He masterfully uses compositional techniques such as juxtaposing mass and void, creating foreground, making proper frame, and manipulating scale to create mystery, excitement, and repose, capturing an essence of nature in each of his works. The product is exemplified in his gardens at the Cleveland Botanical Garden, the Garvin Woodland Gardens, and many private gardens across the country.
He has recently compiled his view of design into a DVD, information for which is available at his website, http://slawsoncreations.com , where one may better gain a sense of the man.
Upon entering Longwood Gardens with snow on the ground, I was struck by the majesty and size of the old trees on the grounds. There is nothing like the tracery of the branches against the sky to truly appreciate a trees structure and form. The main focus of the trip was the greenhouses –4 acres under glass.
The intoxicating smell of pink Asiatic lilies hits you as you first enter the greenhouse. The staff at Longwood is suburb at combining textures, colors and forms to stimulate all your senses
They played with tone on tone , contrasting colors and with large masses of color for visual effect.. Opposites flower forms next to each other created more drama. Spikey flowers with rounded forms might be something you try in your gardens this summer. Even the flooring around the displays mimicked the plant forms around it. The leaves are very subtle, but how nice would that be in a client’s garden, maybe extending out from a column associated with an overhead structure.
The next day was the Philadelphia Flower Show. Over 200,000 people visit this show annually. I believe it is the biggest indoor flower show in the United States. This year the show focused on art for it’s inspiration. There were very few gardens that I could glean ideas from to apply to my own garden creations. One could not walk into the gardens as we can at our show to look at things closer. There were a few images that I thought were usable and interesting
Living wall art. Thought this might be great on a fence, or on the side of the house for a focal point.This was three metal cutouts put into a 6” by 6” wood beam. Left- is a close-up of the construction. Loved this. Notice the paving as well in leaf form. Wow.
The other fun image was fabric hanging from a painted wood frame. I think this idea came from the fabric installation in Central Park, N.Y. What cool ways could you use this?
This was about a 10’ metal circle with white rope strung from hooks on the inside of the circle. The pink is orchids, and the center soft green form is made of leaves to simulate a mirrored pottery form. There must be some way to use this idea. Maybe as a backdrop to a Jacuzzi and have it lit up at night.
APLDOH members reap awards at Landscape Ohio!
March 2014 – Many members of APLDOH, the Ohio Chapter of the Association of Professional Landscape Designers, received awards for their landscapes at the Ohio Landscapers Association’s Landscape Ohio! awards banquet. Members gaining metal were Kevin O’Brien (Lifestyle Landscaping), Kathy Stokes Shafer, APLD, (#1 Landscaping), Susie Dempster (Blooming Designs), and Chris Mikol, APLD (American Beauty Landscaping).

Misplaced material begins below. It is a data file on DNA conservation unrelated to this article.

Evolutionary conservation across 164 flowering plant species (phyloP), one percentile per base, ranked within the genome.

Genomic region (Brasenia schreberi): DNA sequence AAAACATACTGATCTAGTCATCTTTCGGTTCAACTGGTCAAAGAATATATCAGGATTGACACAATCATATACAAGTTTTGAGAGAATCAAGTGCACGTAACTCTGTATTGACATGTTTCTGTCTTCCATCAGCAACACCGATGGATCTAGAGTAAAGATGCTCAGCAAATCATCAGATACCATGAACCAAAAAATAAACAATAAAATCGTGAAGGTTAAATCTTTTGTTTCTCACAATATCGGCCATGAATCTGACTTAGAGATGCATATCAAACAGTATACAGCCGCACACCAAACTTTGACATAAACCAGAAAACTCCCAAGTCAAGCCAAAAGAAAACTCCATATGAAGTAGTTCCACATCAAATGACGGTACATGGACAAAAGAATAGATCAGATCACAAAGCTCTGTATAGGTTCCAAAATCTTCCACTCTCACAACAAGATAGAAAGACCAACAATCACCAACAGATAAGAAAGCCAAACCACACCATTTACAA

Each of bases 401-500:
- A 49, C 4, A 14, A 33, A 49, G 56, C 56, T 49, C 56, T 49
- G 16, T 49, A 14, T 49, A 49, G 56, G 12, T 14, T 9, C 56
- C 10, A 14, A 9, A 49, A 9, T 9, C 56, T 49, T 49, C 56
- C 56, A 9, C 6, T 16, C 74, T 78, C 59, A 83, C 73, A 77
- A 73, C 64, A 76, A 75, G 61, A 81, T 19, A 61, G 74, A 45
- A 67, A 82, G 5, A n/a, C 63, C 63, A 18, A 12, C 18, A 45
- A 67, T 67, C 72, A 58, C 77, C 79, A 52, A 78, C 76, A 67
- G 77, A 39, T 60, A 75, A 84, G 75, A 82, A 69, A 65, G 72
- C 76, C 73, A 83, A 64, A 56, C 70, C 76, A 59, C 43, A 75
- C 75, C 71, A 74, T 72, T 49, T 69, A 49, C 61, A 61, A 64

This past January, APLDOH sponsored an advanced design workshop in Columbus, featuring renowned landscape architect and professor, Darrel Morrison. He taught for years at the University of Wisconsin and is dean emeritus of the University of Georgia College of Environmental Design, and an expert in landscape and stream restoration. Darrel offered a memorable day wherein the participants experienced hands on his philosophy of ecological-based environmental design.
Darrel is a humble man, and seemed the prototype of a reserved Iowa farm boy, but his beliefs towards landscape design are bold, and his being exudes his philosophy. In the late sixties, after spending a few years as a landscape architect working with the usual pallet of plants, he found the designs boring and lacking life, and he began to emulate nature, using native plants in the creation of plant communities. Though he now lives in New York city, and has lectured around the world, he is not far removed from his roots in the soils of the Midwest.
His four critical principles of design include: ecological soundness, experiential richness, creating a sense of place, and creating a dynamic composition that changes with time. Only by designing with the goal to emulate nature can one encompass all of these points. The presentation and discussion part of his workshop covered many of the points that are critical to this approach: creating space, balancing mass/void, creating mystery (Jens Jensen,) chiaroscuro (A.E.Bye,) and sensing how natural plant communities are created (perennial drifts created by prevailing winds.) His approach emphasizes biodiversity, going beyond the merely visual to engage and appeal to all of the senses (Roberto Burly Marx.)